Related link: http://www.oreillynet.com/oscon2002/
The 2002 O’Reilly Open Source Convention (OSCON) and its unofficial Java conference
continued on Tuesday with the following Java tutorials:
Tim Boudreau and his project team presented an overview and breakdown on Sun’s open source
NetBeans project. NetBeans is a sophisticated, language and design approach interoperable Integrated Development Environment (IDE) and application development framework. You can think of it as a scaled down version of Sun’s commercial Forte for Java (now Sun ONE Studio). Anyway, Tim began with an introduction to its method, API and more. This was followed by a detailed architectural tour of it.
In the Q&A, I asked the project team about how the detailed file structure influenced
metadata code of NetBeans differ from BEA’s Cajun or WebLogic Workshop product. Specifically,
the NetBeans metadata calls out and encapsulates various Java API and components such as
Servlets and EJB using a common JavaBean component design pattern model. This striking
is similar to the JWS (Java Web Services) file tags, found
in Cajun; and is also a JSR (Java Specification Request) to become a standard in the JCP.
According to Tim, it’s possible BEA did this as a token gesture in order to establish that
it’s involved with Java Web services. BEA has insisted JWS will become a standard others
can use, once established. According to BEA, JWS is meant to be a way for Web services developers to apply
Java 2EE API without having to be experienced with the API. It remains to be seen how
this will play out, but it’s interesting to note that NetBeans and Cajun seem to have
similar mechanisms, with different approaches.
We took a break, and came back to continue the NetBeans tutorial with a focus on an application
from the XEMO open source project. Project lead William Will discussed the motivation,
reason, methodology, architecture and more behind XEMO, which is built on top of the NetBeans framework.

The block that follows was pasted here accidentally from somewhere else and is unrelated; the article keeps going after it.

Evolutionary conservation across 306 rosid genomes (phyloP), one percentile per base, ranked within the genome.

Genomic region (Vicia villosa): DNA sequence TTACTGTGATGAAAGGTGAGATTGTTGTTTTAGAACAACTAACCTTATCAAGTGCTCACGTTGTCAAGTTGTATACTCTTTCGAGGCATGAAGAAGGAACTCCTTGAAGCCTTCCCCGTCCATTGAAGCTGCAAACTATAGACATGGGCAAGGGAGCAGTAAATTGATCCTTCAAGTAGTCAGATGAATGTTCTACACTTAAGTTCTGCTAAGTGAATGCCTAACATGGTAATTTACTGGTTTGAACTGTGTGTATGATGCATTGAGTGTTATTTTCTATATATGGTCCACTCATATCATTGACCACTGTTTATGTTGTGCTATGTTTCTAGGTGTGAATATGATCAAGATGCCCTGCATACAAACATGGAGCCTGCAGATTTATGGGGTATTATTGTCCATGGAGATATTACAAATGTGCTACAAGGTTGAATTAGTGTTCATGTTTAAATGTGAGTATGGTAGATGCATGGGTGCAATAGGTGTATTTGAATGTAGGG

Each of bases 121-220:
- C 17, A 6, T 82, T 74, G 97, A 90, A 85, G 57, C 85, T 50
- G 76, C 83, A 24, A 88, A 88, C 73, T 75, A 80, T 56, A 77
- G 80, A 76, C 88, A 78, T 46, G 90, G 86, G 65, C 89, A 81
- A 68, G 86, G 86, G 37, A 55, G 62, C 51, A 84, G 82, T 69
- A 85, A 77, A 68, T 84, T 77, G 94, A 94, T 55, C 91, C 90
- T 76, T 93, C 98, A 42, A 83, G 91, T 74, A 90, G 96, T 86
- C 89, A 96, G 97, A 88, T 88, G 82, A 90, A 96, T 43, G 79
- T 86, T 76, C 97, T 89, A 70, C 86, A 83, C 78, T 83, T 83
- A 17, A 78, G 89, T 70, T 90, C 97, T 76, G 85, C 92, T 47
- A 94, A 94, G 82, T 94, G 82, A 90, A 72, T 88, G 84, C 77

XEMO is a musical note composer, editor and player. Using Music XML and other XML Web
services, the user can take current musical notes and composition and create and/or edit
those notes by instrument, measure and more from a visual standpoint. Then, the user can
play back the created/edited musical code using metadata which calls out the Java Sound
API available in NetBeans. The tutorial concluded with specific code examples on how this
all comes together and works. William said that the next goal for XEMO was to allow the
musical composition to be created/edited using numercal metrics or value. Additionally,
beyond Java Sound, William hinted at the possible addition/use of a Quicktime option and
Lunch came. It was a pleasure to run into Microsoft’s David Stutz and Jason Hunter.
Jason and I lamented on the need for more protein to help get us through the day. Afterall,
he had a day long tutorial for the second straight day, in addition to his other duties as
a vice president with Apache, publisher for Servlets.com and project manager for JDOM.org.
By the way, David is here to promote his shared source .NET CLI project, Rotor.
Afterwards, the tutorial filled day concluded with a sit-in on the last half of Jason’s tutorial on the new
Java 2SE version 1.4. Jason covered the Java NIO or New I/O, which is the name for Java’s faster and more powerful input/output class hierarchy. Then, he covered Java Preferences, which store, retrieve, and modify user preference and configuration data. Then, Jason discussed Assertions, which are a mechanism to ensure program correctness using assertion statements within the code. Because this feature is built into the JVM, there is no extra runtime overhead! Here, he explained how assertions work and how to make the most of this new capability. And finally, Jason concluded with a lenghty talk on Logging.
Logging is, naturally, a mechanism to write program output to log files or other tracking systems during the course of program execution. In this last part of the tutorial, Jason illustrated the use the new Logging API and how it compares or contrasts with the Apache Jakarta project, to log4j.
That’s all for now. See you on Wednesday at OSCON’s unofficial Java conference, which
continues with wall-to-wall sessions from the first one after the day’s keynote to the last,
which ends at 6pm. So, I suggest you get your fill of Java, the liquid kind, first thing in the
morning. Then come on down and learn.
What do you think about NetBeans mechanism. How does it compare and contrast to the JWS proposed by BEA in the JCP? Share your thoughts.